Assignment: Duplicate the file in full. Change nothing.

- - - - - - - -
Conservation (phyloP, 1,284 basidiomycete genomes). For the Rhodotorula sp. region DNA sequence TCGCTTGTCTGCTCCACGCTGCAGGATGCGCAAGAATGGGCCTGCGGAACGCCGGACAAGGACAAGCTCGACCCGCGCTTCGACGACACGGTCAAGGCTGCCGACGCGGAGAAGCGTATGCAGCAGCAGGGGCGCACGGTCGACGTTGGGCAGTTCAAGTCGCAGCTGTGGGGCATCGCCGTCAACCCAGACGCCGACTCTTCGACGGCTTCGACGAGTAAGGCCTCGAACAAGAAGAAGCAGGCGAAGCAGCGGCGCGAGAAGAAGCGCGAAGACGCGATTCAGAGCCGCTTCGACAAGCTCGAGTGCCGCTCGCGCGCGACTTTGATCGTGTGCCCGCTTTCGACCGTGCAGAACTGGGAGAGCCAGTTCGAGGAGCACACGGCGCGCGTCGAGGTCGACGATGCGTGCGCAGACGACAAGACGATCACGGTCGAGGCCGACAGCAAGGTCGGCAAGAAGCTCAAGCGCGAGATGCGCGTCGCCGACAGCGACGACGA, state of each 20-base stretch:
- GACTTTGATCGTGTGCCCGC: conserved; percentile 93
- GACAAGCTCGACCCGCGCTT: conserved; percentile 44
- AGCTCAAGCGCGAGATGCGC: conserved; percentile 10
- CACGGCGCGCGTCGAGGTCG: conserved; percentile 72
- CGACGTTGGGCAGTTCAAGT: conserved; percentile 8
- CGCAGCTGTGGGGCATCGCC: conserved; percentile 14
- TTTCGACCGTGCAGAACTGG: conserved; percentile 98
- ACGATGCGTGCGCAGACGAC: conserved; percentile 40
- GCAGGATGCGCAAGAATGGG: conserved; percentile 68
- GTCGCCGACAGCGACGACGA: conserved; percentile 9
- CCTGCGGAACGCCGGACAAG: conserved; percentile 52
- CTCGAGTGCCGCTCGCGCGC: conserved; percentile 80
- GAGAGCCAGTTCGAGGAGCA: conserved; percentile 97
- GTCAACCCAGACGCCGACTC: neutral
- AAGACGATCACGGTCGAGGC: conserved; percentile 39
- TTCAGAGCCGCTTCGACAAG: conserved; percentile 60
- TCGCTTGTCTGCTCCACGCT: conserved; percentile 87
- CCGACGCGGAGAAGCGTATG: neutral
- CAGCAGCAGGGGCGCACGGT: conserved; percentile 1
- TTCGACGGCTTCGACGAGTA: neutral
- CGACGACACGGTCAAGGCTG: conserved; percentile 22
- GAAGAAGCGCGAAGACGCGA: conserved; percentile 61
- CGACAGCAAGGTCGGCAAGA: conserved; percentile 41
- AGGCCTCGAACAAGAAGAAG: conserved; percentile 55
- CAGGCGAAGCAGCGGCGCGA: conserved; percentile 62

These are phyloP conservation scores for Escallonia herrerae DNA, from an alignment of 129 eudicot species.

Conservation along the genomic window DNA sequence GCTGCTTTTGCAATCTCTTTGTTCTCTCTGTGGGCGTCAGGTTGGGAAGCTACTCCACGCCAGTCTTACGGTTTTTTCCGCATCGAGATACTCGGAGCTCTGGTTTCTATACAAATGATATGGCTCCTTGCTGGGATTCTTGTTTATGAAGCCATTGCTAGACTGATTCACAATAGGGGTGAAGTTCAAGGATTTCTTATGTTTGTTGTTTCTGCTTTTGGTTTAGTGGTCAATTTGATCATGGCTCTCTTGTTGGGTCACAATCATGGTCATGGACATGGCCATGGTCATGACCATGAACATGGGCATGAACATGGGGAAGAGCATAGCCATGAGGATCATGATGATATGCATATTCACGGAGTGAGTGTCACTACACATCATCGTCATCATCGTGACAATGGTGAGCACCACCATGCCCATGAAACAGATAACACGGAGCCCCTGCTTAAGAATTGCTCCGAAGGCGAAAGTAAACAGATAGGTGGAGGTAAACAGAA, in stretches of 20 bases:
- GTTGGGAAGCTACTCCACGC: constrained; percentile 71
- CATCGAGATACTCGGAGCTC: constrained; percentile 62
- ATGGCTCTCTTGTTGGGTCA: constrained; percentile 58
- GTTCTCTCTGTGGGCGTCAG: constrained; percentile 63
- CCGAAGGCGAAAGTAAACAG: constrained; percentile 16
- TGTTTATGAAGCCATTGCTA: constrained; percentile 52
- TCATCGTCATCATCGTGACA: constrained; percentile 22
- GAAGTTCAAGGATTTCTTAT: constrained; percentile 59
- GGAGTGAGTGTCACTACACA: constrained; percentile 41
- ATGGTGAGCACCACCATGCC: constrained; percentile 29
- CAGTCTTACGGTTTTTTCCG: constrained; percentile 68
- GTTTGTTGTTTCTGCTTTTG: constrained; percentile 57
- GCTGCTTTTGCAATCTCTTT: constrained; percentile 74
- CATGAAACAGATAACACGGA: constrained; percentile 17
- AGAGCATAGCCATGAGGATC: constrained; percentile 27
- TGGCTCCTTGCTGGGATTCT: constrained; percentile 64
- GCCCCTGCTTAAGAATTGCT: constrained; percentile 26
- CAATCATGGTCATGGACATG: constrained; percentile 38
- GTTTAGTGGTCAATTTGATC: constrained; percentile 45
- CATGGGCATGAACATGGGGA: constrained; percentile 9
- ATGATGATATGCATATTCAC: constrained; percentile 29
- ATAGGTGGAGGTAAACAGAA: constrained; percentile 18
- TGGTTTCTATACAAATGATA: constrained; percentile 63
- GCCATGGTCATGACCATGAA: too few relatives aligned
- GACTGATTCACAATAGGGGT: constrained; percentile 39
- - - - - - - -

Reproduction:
Conservation (phyloP, 1,284 basidiomycete genomes). For the Rhodotorula sp. region DNA sequence TCGCTTGTCTGCTCCACGCTGCAGGATGCGCAAGAATGGGCCTGCGGAACGCCGGACAAGGACAAGCTCGACCCGCGCTTCGACGACACGGTCAAGGCTGCCGACGCGGAGAAGCGTATGCAGCAGCAGGGGCGCACGGTCGACGTTGGGCAGTTCAAGTCGCAGCTGTGGGGCATCGCCGTCAACCCAGACGCCGACTCTTCGACGGCTTCGACGAGTAAGGCCTCGAACAAGAAGAAGCAGGCGAAGCAGCGGCGCGAGAAGAAGCGCGAAGACGCGATTCAGAGCCGCTTCGACAAGCTCGAGTGCCGCTCGCGCGCGACTTTGATCGTGTGCCCGCTTTCGACCGTGCAGAACTGGGAGAGCCAGTTCGAGGAGCACACGGCGCGCGTCGAGGTCGACGATGCGTGCGCAGACGACAAGACGATCACGGTCGAGGCCGACAGCAAGGTCGGCAAGAAGCTCAAGCGCGAGATGCGCGTCGCCGACAGCGACGACGA, state of each 20-base stretch:
- GACTTTGATCGTGTGCCCGC: conserved; percentile 93
- GACAAGCTCGACCCGCGCTT: conserved; percentile 44
- AGCTCAAGCGCGAGATGCGC: conserved; percentile 10
- CACGGCGCGCGTCGAGGTCG: conserved; percentile 72
- CGACGTTGGGCAGTTCAAGT: conserved; percentile 8
- CGCAGCTGTGGGGCATCGCC: conserved; percentile 14
- TTTCGACCGTGCAGAACTGG: conserved; percentile 98
- ACGATGCGTGCGCAGACGAC: conserved; percentile 40
- GCAGGATGCGCAAGAATGGG: conserved; percentile 68
- GTCGCCGACAGCGACGACGA: conserved; percentile 9
- CCTGCGGAACGCCGGACAAG: conserved; percentile 52
- CTCGAGTGCCGCTCGCGCGC: conserved; percentile 80
- GAGAGCCAGTTCGAGGAGCA: conserved; percentile 97
- GTCAACCCAGACGCCGACTC: neutral
- AAGACGATCACGGTCGAGGC: conserved; percentile 39
- TTCAGAGCCGCTTCGACAAG: conserved; percentile 60
- TCGCTTGTCTGCTCCACGCT: conserved; percentile 87
- CCGACGCGGAGAAGCGTATG: neutral
- CAGCAGCAGGGGCGCACGGT: conserved; percentile 1
- TTCGACGGCTTCGACGAGTA: neutral
- CGACGACACGGTCAAGGCTG: conserved; percentile 22
- GAAGAAGCGCGAAGACGCGA: conserved; percentile 61
- CGACAGCAAGGTCGGCAAGA: conserved; percentile 41
- AGGCCTCGAACAAGAAGAAG: conserved; percentile 55
- CAGGCGAAGCAGCGGCGCGA: conserved; percentile 62

These are phyloP conservation scores for Escallonia herrerae DNA, from an alignment of 129 eudicot species.

Conservation along the genomic window DNA sequence GCTGCTTTTGCAATCTCTTTGTTCTCTCTGTGGGCGTCAGGTTGGGAAGCTACTCCACGCCAGTCTTACGGTTTTTTCCGCATCGAGATACTCGGAGCTCTGGTTTCTATACAAATGATATGGCTCCTTGCTGGGATTCTTGTTTATGAAGCCATTGCTAGACTGATTCACAATAGGGGTGAAGTTCAAGGATTTCTTATGTTTGTTGTTTCTGCTTTTGGTTTAGTGGTCAATTTGATCATGGCTCTCTTGTTGGGTCACAATCATGGTCATGGACATGGCCATGGTCATGACCATGAACATGGGCATGAACATGGGGAAGAGCATAGCCATGAGGATCATGATGATATGCATATTCACGGAGTGAGTGTCACTACACATCATCGTCATCATCGTGACAATGGTGAGCACCACCATGCCCATGAAACAGATAACACGGAGCCCCTGCTTAAGAATTGCTCCGAAGGCGAAAGTAAACAGATAGGTGGAGGTAAACAGAA, in stretches of 20 bases:
- GTTGGGAAGCTACTCCACGC: constrained; percentile 71
- CATCGAGATACTCGGAGCTC: constrained; percentile 62
- ATGGCTCTCTTGTTGGGTCA: constrained; percentile 58
- GTTCTCTCTGTGGGCGTCAG: constrained; percentile 63
- CCGAAGGCGAAAGTAAACAG: constrained; percentile 16
- TGTTTATGAAGCCATTGCTA: constrained; percentile 52
- TCATCGTCATCATCGTGACA: constrained; percentile 22
- GAAGTTCAAGGATTTCTTAT: constrained; percentile 59
- GGAGTGAGTGTCACTACACA: constrained; percentile 41
- ATGGTGAGCACCACCATGCC: constrained; percentile 29
- CAGTCTTACGGTTTTTTCCG: constrained; percentile 68
- GTTTGTTGTTTCTGCTTTTG: constrained; percentile 57
- GCTGCTTTTGCAATCTCTTT: constrained; percentile 74
- CATGAAACAGATAACACGGA: constrained; percentile 17
- AGAGCATAGCCATGAGGATC: constrained; percentile 27
- TGGCTCCTTGCTGGGATTCT: constrained; percentile 64
- GCCCCTGCTTAAGAATTGCT: constrained; percentile 26
- CAATCATGGTCATGGACATG: constrained; percentile 38
- GTTTAGTGGTCAATTTGATC: constrained; percentile 45
- CATGGGCATGAACATGGGGA: constrained; percentile 9
- ATGATGATATGCATATTCAC: constrained; percentile 29
- ATAGGTGGAGGTAAACAGAA: constrained; percentile 18
- TGGTTTCTATACAAATGATA: constrained; percentile 63
- GCCATGGTCATGACCATGAA: too few relatives aligned
- GACTGATTCACAATAGGGGT: constrained; percentile 39